Tuesday, December 29, 2020

Bestwick, Roth-Steyr (2020)

Simon Bestwick, Roth-Steyr. Black Shuck Books, 2020. Pp. 167. ISBN 978-1-913038-57-1. £7.99.

Reviewed by Rachel Verkade

In his blurb for this novella, Bestwick writes: “You never know which ideas will stick in your head, let alone where they’ll go.” I can sympathise. Sometimes you idly researching knitting techniques and end up joining a course on the care and husbandry of wool goats, sometimes you’re looking up antique pistols and end up writing a 200 page novella on immortal World War I artistocrats and their quest to save the monarchy. It happens. In Bestwick’s case, an idle writing exercise in which he decided to use the name of an antique pistol as the title of a story resulted in Roth-Steyr, and we are all the richer for it.

Monday, December 21, 2020

Rosenberg & Khmelevska, Arrival Mind (2020)

Louis B. Rosenberg, art by Anastasia Khmelevska, Arrival Mind. Outland Publishing, 2020. Pp. 35. ISBN 978-1-7356685-0. $9.95.

Reviewed by Cait Coker

As a child in the 1980s, I had a heavily illustrated book called How Things Work that explained the physical mechanics of everyday items as well as some architecture. One such spread included an extensive underground shelter through which a family would safely (it claimed) survive for several years following a nuclear blast. The cognitive dissonance of those playful drawings and their morbid reality which I experienced then recently returned upon reading Arrival Mind, a tract-in-verse on the dangers inherent in artificial intelligence. Designed as a storybook for adults, the volume’s format risks, however, undercutting the very message it wants to send.

Monday, December 14, 2020

Constelación #0.5 (2020)

Constelación Magazine, ed. Coral Alejandra Moore & Eliana González Ugarte. Sample issue 0.5 (2020). Online at constelacionmagazine.com.

Reviewed by Sonia Sulaiman

Constelación Magazine is a new, bilingual, magazine of speculative fiction publishing in Spanish and English. They have yet to launch their first issue, but there is a ‘sample issue’ available and what a sample! The sample issue contains two fiction pieces: “Makeisha in Time” by Rachael K. Jones, and “I, Crocodile” by Jacinta Escudos (translated by Eliana González Ugarte), as well as “Giving Back” a piece of non-fiction, and art by Gutti Barrios. For the purpose of this review, we’re only be looking at the two fiction pieces. Each includes its own trigger warnings.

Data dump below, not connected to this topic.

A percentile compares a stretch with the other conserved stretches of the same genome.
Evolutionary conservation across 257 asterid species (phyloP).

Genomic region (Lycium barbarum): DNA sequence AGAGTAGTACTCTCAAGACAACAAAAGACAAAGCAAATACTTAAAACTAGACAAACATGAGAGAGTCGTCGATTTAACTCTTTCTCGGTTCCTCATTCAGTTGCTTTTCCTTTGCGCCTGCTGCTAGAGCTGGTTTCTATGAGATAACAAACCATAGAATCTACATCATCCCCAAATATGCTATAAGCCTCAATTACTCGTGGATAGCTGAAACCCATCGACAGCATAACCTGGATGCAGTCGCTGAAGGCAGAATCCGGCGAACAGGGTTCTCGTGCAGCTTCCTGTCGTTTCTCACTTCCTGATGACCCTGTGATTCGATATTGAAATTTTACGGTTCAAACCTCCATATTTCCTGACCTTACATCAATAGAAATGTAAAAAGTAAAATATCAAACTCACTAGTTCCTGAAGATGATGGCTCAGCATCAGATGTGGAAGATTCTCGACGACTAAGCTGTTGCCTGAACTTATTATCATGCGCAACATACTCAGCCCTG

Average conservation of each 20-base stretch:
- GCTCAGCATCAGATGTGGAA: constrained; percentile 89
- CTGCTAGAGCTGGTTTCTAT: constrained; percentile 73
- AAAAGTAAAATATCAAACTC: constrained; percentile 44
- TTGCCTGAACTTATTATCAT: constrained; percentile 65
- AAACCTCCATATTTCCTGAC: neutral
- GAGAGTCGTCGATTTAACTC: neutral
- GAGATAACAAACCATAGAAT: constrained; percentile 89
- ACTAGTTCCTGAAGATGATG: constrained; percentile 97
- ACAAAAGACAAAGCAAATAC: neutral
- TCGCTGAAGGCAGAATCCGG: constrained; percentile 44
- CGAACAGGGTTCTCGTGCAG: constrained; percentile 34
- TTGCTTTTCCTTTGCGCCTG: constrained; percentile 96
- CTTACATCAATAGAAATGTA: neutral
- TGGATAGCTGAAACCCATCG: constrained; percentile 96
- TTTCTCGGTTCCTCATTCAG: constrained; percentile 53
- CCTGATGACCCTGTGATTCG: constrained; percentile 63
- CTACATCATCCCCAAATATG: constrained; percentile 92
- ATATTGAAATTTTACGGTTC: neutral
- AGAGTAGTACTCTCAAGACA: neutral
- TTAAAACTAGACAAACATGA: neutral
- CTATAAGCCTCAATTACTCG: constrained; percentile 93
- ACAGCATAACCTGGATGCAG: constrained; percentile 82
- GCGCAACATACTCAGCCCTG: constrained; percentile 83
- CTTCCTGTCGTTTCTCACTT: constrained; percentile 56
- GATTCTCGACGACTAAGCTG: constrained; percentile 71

Monday, December 07, 2020

Apparition Lit #12 (2020)

Apparition Lit, ed. Rebecca Bennett, Tacoma Tomilson, Clarke Doty & Amy Henry Robinson. Issue 12 (October 2020). Online at apparitionlit.com.

Reviewed by Gwen C. Katz

The quarterly Apparition Lit has been arriving like clockwork for a couple of years now and it’s always a welcome sight. The issues are short—four stories and a couple of poems—but it’s enough to make a satisfying one—or two-sitting read, and it’s a reasonable length for the $2.99 price point. The magazine’s distinguishing feature is its themed issues. Smartly, the themes are abstract concepts such as “ambition” or “euphoria” rather than concrete objects like “dragons,” which prevents the stories within an issue from feeling repetitive. October’s theme was “satisfaction.” But how satisfying was it? Let’s have a look.